Key Fundamentals Impacting the U.S. Dollar
Federal Reserve Bank (Fed):
The U.S. Central Bank has full independence in setting monetary policy to achieve maximum non-inflationary growth. The Fed's chief policy signals are: open market operations, the Discount Rate and the Fed Funds rate.
Federal Open Market Committee (FOMC):
The FOMC is responsible for making decisions on monetary policy, including the crucial interest rate announcements it makes 8 times a year. The 12-member committee is made up of 7 members of the Board of Governors; the president of the Federal Reserve Bank of New York; while the remaining four seats carry one-year term each, in a rotating selection of the presidents of the 11 other Reserve Banks.
FOMC Voting Members in 2003
· Alan Greenspan, Board of Governors, Chairman
· Timothy Geithner, New York
· Ben Bernanke, Board of Governors
· Susan Schmidt Bies, Board of Governors
· Roger Ferguson, Board of Governors
· Edward Gramlich, Board of Governors
· Donald Kohn, Board of Governors
· Mark W. Olson, Board of Governors
· Robert McTeer, Dallas
· Anthony Santomero, Philadelphia
· Gary Stern, Minneapolis
· Alfred Broaddus, Richmond
· Michael Moscow, Chicago
· Jack Guynn, Atlanta
· Robert Parry, San Francisco
Sandra Pianalto, Cleveland
Thomas Hoenig, Kansas City
Cathy Minehan, Boston
William Poole, St. Louis
Fed Funds Rate: Clearly the most important interest rate. It is the rate that depositary institutions charge each other for overnight loans. The Fed announces changes in the Fed Funds rate when it wishes to send clear monetary policy signals. These announcements normally have large impact on all stock, bond and currency markets.
The interest rate at which the Fed charges commercial banks for emergency liquidity purposes. Although this is more of a symbolic rate, changes in it imply clear policy signals. The Discount Rate is almost always less than the Fed Funds Rate.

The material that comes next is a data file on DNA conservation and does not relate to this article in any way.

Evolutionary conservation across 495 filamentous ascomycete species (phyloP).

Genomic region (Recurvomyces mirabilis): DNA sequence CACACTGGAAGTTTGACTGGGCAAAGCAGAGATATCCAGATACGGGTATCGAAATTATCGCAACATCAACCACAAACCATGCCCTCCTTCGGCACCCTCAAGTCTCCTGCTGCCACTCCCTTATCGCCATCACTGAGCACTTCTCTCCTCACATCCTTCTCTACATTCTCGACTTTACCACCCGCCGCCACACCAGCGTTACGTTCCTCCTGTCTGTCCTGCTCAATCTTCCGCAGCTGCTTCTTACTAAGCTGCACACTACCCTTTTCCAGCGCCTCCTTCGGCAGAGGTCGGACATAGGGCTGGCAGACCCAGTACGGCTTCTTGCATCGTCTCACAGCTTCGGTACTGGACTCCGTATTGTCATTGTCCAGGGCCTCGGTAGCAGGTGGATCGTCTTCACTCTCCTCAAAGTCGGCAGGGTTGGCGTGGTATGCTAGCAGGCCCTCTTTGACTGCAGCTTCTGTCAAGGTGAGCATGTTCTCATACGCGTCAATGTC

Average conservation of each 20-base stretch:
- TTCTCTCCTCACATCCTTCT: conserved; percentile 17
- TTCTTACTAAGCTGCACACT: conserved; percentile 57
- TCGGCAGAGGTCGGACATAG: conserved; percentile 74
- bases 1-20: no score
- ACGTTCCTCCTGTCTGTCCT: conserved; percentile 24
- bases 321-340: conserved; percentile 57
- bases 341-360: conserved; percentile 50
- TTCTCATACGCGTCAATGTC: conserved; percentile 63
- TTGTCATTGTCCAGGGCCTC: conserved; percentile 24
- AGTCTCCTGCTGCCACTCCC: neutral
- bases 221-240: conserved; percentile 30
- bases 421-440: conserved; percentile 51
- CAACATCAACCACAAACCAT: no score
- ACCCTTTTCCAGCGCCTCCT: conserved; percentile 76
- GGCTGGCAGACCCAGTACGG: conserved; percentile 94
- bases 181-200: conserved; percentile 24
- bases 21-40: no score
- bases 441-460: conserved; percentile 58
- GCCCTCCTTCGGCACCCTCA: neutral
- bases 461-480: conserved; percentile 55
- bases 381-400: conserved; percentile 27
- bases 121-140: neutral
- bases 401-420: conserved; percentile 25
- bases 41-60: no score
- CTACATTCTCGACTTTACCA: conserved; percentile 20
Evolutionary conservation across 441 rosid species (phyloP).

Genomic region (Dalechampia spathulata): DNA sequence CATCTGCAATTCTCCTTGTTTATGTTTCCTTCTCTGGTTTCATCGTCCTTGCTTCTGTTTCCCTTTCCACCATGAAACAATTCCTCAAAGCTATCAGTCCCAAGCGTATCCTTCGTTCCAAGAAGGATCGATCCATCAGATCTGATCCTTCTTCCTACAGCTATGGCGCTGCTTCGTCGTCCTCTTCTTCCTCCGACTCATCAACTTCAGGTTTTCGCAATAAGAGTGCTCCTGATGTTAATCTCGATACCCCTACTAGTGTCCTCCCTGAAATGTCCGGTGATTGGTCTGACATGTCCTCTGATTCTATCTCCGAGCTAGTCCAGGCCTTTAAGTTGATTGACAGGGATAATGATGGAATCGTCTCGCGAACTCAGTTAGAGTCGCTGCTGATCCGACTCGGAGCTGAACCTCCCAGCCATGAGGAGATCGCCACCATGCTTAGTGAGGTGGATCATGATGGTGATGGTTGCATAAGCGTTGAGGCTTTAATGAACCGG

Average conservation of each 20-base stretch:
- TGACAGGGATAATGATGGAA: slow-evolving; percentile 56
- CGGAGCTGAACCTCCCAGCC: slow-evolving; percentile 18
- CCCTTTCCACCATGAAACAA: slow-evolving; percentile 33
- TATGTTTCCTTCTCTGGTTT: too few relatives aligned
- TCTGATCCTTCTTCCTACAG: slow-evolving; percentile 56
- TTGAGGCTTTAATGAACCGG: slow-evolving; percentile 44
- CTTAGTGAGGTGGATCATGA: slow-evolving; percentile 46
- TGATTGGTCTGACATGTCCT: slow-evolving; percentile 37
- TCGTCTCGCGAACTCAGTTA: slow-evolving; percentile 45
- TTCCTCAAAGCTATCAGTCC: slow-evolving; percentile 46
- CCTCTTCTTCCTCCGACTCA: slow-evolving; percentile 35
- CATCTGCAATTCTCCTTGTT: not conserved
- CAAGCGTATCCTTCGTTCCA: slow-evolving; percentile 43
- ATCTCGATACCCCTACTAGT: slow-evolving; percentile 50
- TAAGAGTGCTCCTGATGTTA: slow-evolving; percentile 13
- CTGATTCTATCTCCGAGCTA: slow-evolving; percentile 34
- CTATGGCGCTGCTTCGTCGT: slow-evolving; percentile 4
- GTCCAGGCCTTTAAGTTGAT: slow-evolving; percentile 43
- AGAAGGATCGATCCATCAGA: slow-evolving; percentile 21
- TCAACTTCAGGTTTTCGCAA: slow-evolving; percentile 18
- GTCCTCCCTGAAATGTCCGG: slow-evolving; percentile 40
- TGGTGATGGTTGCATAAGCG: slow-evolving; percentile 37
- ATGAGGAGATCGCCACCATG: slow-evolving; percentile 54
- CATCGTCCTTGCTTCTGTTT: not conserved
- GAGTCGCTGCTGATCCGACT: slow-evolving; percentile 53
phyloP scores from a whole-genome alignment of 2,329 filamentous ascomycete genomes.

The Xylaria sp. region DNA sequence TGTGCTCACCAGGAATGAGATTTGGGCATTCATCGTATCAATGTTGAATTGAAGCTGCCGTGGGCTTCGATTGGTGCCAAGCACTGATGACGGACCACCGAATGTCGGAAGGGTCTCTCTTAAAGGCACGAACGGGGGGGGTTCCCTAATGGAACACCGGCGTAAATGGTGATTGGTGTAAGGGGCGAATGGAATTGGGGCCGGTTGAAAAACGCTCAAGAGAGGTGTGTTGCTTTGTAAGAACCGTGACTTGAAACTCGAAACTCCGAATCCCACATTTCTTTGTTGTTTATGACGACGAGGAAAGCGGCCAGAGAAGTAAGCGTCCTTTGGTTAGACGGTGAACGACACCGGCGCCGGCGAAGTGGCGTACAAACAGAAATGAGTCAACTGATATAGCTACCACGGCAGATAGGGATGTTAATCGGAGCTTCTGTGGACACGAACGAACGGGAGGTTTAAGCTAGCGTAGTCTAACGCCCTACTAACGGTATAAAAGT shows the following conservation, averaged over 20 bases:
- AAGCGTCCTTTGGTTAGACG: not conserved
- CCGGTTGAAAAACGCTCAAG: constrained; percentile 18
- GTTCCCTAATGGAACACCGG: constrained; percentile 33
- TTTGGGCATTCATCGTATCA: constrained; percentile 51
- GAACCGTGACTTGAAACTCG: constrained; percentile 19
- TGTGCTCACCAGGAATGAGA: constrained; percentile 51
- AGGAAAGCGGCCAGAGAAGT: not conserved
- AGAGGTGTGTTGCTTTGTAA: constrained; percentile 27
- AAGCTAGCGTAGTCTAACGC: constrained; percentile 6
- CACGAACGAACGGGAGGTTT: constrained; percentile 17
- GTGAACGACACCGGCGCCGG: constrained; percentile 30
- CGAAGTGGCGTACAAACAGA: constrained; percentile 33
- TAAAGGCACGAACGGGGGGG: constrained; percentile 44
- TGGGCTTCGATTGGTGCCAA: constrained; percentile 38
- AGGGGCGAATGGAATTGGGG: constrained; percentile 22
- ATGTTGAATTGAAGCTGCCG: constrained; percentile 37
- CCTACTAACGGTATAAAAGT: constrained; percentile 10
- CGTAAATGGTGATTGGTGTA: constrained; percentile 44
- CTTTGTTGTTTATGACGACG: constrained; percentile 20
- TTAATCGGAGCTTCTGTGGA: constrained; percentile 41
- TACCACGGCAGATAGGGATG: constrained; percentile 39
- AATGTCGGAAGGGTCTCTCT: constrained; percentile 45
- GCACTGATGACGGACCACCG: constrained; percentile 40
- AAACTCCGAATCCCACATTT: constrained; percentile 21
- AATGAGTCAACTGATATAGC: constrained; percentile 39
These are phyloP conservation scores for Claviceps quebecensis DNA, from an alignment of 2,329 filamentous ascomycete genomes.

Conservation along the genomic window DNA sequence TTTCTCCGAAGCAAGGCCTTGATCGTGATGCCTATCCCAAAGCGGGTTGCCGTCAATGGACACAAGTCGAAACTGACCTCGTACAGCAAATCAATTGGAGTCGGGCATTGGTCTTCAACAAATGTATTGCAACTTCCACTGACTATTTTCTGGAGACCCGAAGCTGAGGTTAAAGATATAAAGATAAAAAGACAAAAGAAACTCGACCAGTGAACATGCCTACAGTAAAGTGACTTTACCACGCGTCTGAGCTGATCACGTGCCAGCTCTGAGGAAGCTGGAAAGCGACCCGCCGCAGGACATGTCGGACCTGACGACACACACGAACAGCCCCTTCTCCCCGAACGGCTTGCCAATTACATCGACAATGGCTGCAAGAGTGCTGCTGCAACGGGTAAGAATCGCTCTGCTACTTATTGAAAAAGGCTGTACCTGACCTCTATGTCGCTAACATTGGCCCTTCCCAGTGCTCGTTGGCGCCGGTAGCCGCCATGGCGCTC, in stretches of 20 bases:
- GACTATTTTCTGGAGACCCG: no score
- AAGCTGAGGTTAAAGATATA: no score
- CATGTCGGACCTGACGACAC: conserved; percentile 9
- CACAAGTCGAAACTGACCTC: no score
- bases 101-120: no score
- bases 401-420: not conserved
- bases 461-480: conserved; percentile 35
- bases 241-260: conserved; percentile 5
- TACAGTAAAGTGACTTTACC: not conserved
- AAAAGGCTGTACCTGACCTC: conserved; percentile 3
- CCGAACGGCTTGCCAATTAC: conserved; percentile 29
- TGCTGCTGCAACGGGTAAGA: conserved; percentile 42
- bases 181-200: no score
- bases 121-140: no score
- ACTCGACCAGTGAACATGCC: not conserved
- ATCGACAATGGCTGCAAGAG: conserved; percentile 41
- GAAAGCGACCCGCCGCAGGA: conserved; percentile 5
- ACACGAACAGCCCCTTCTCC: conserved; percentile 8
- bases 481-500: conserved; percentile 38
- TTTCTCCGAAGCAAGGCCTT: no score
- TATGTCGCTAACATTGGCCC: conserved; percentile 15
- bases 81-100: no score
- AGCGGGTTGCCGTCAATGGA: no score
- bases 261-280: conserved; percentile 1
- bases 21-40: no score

10-year Treasury Note:
Since isuance of the 30-year Treasury Bond was discontinued in October 2001, the 10-year Treasury note has become the benchmark, or the bellwether treasury instrument for long term interest rates. It is the most important indicator of markets expectations on inflation. Markets most commonly use the yield (rather than price) when referring to the level of the bond. As in all bonds, the yield on the 10-year treasury is inversely related to the price. There is no clear-cut relation between the long bond and the US dollar. But the following relation usually holds: A fall in the value of the bond (rise in the yield) due to inflationary concerns may pressure the dollar. These concerns could arise from strong economic data.
Nonetheless, as the supply of 30-year bonds began to shrink following the US Treasury's refunding operations (buy back its debt), the 30-year bond's role as a benchmark had gradually given way to its 10-year counterpart.
Depending on the stage of the economic cycle, strong economic data could have varying impacts on the dollar. In an environment where inflation is not a threat, strong economic data may boost the dollar. But at times when the threat of inflation (higher interest rates) is most urgent, strong data normally hurt the dollar, by means of the resulting sell-off in bonds.
Being a benchmark asset-class, the 10-year note is normally impacted by shifting capital flows triggered by global considerations. Financial/political turmoil in emerging markets could be a possible booster for US treasuries due to their safe nature, thereby, helping the dollar.